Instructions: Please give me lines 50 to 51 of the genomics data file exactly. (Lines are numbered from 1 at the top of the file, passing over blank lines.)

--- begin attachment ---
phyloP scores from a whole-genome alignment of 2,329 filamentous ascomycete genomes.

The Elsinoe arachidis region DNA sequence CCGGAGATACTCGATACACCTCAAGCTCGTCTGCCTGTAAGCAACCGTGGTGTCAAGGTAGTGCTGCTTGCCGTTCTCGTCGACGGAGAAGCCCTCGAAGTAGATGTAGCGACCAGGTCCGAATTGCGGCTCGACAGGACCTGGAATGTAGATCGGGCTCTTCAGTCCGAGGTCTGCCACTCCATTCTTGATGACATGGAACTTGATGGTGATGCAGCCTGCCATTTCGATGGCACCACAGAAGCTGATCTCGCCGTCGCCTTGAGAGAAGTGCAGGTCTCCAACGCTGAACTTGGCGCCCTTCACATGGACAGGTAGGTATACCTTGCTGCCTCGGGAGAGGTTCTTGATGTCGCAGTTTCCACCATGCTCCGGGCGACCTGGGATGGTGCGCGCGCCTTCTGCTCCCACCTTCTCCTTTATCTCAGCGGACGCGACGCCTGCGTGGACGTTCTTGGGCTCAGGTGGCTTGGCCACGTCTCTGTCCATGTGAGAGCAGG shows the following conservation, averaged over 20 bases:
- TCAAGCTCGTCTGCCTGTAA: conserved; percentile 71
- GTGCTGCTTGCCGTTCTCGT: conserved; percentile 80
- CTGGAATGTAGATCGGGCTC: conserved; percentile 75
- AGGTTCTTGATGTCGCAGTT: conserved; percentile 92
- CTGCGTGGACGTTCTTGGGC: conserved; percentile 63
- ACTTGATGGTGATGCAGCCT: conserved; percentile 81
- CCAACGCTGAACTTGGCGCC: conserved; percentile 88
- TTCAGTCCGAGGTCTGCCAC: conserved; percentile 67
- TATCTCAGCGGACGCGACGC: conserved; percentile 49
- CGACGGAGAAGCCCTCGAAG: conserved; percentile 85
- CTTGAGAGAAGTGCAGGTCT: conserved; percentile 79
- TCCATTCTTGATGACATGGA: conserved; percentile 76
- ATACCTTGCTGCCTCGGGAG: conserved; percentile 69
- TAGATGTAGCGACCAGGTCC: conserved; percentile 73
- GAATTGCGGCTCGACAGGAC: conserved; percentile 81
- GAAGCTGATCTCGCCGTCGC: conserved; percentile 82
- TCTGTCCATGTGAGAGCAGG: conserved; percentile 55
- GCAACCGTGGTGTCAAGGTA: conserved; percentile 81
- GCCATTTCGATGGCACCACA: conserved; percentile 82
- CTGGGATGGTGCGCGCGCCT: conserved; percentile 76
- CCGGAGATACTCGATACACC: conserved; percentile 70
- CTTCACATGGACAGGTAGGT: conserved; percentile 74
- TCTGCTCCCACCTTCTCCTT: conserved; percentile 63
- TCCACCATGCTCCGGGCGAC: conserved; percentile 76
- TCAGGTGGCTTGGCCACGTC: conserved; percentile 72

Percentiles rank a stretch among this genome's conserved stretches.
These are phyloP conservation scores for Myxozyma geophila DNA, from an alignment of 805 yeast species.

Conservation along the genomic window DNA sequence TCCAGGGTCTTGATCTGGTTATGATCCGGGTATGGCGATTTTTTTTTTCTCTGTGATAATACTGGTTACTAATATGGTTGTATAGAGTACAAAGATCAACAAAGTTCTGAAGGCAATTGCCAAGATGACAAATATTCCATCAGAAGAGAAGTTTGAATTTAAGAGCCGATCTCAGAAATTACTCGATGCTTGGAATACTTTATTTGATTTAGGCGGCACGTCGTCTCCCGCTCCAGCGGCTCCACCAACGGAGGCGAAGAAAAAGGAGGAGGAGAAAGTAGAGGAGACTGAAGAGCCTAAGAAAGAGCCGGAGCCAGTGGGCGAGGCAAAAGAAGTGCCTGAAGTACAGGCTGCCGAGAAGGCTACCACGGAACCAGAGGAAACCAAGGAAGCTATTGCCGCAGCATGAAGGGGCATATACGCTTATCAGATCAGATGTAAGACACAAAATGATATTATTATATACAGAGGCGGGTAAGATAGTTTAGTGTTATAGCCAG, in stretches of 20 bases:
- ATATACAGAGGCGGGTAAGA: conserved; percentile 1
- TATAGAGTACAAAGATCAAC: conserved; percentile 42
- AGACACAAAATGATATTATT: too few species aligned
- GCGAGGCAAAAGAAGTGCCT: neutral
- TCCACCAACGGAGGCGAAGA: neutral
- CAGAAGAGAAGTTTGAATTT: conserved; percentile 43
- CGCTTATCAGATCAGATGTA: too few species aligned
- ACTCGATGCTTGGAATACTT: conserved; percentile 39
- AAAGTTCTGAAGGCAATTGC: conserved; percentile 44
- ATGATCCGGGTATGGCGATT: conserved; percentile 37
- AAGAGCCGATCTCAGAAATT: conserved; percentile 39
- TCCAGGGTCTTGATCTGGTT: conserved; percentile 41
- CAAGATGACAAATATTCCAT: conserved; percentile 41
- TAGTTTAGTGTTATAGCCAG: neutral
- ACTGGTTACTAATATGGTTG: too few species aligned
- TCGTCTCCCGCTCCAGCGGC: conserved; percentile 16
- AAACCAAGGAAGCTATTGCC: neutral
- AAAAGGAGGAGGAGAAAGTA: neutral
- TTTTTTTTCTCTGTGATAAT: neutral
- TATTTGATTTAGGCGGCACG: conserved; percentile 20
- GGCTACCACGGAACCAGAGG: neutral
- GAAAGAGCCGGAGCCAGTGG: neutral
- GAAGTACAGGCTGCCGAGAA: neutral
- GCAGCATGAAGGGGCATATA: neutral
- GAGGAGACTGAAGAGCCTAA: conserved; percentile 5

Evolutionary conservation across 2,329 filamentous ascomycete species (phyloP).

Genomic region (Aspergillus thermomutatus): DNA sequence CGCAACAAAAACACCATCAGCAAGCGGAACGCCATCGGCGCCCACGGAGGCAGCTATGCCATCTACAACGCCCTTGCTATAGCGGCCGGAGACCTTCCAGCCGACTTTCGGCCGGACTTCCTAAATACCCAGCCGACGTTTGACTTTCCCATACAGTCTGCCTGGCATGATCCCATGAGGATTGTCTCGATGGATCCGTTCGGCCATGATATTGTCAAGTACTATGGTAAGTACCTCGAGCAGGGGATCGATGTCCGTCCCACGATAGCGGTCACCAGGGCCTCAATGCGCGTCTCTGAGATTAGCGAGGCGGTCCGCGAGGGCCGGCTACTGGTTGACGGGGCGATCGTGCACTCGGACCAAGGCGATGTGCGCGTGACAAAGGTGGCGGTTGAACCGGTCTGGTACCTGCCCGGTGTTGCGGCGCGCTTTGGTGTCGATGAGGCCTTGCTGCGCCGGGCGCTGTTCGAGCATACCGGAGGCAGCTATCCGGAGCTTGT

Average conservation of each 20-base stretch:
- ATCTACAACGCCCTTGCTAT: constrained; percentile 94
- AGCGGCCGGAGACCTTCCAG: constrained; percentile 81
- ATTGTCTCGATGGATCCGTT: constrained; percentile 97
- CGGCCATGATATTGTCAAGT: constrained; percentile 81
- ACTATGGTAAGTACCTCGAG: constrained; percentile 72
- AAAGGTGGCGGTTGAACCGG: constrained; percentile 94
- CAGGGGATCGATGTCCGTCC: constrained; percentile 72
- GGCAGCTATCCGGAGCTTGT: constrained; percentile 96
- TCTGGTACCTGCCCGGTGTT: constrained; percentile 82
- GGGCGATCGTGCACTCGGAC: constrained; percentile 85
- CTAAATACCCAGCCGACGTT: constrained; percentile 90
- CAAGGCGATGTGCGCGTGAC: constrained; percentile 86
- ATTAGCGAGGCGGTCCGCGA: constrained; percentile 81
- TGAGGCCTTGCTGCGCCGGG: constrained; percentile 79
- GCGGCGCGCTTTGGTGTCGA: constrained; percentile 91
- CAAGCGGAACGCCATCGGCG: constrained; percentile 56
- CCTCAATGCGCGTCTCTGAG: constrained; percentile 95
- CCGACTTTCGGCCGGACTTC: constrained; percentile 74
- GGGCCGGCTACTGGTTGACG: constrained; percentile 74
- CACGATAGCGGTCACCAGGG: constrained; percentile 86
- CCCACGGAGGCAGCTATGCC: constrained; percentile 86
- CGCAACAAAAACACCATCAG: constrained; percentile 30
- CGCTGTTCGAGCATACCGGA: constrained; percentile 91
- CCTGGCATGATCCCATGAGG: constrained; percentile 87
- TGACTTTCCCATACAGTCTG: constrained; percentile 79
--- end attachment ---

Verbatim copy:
- TATTTGATTTAGGCGGCACG: conserved; percentile 20
- GGCTACCACGGAACCAGAGG: neutral